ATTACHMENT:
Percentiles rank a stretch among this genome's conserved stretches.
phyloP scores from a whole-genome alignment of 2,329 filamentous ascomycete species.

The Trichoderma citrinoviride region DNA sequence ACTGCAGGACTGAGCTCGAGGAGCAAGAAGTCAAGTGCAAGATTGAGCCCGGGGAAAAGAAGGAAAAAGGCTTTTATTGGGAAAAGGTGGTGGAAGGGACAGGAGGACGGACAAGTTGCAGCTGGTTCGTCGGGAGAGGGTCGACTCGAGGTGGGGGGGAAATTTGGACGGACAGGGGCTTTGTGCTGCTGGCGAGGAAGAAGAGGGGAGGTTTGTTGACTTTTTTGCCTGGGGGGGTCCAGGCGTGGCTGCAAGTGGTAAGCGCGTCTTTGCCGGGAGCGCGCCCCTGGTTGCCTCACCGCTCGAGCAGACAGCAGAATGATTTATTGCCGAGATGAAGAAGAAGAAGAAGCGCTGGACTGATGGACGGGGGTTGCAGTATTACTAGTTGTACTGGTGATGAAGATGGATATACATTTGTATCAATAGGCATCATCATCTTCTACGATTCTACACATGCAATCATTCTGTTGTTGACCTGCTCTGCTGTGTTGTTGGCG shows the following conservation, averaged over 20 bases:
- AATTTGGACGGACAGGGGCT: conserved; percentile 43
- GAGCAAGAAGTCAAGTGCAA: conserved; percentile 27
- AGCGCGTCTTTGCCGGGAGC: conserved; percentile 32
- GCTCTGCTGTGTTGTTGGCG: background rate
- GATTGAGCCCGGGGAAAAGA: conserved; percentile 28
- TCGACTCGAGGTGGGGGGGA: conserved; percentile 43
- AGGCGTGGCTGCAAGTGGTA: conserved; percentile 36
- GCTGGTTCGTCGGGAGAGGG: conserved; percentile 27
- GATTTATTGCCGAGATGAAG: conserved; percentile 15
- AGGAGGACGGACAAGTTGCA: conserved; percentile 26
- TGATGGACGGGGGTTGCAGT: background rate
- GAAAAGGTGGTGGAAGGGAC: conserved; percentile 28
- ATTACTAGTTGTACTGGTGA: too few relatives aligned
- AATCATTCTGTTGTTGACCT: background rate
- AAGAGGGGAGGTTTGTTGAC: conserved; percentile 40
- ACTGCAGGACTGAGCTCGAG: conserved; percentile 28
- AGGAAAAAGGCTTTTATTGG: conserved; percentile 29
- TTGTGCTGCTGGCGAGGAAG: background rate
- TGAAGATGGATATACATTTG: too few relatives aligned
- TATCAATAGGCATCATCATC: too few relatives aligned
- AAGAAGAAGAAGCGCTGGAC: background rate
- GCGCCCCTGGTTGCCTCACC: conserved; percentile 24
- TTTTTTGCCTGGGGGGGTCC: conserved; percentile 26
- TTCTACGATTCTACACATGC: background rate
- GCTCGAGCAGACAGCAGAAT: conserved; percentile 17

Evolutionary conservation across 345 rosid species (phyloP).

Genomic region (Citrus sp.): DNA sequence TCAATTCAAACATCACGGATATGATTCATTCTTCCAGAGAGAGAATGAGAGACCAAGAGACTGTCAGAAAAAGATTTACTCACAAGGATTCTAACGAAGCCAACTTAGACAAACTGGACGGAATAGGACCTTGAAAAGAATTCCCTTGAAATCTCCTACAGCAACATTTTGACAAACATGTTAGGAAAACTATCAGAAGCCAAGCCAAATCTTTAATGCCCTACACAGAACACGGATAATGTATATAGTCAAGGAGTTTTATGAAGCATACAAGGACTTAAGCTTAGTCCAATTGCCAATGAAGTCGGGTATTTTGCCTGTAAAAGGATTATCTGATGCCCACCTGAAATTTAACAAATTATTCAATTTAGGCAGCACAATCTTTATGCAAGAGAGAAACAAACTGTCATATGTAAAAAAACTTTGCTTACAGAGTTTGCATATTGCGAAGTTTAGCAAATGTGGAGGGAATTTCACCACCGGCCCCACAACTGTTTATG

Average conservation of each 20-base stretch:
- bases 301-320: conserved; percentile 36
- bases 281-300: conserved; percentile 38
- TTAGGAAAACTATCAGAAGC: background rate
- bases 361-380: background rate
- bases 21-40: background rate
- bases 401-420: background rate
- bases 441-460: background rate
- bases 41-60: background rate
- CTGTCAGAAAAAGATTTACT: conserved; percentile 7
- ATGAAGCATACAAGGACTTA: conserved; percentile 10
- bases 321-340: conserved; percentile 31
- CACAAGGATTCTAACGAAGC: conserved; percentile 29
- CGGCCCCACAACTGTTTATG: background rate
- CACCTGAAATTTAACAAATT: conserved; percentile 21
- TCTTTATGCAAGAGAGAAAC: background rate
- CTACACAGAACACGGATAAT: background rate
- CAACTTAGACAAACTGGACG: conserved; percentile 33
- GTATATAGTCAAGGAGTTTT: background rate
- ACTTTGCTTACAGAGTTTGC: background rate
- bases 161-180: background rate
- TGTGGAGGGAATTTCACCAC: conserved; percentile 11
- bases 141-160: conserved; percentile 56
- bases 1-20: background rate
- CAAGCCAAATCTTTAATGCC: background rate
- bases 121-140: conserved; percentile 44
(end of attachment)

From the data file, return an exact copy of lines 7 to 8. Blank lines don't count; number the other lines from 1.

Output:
- GCTCTGCTGTGTTGTTGGCG: background rate
- GATTGAGCCCGGGGAAAAGA: conserved; percentile 28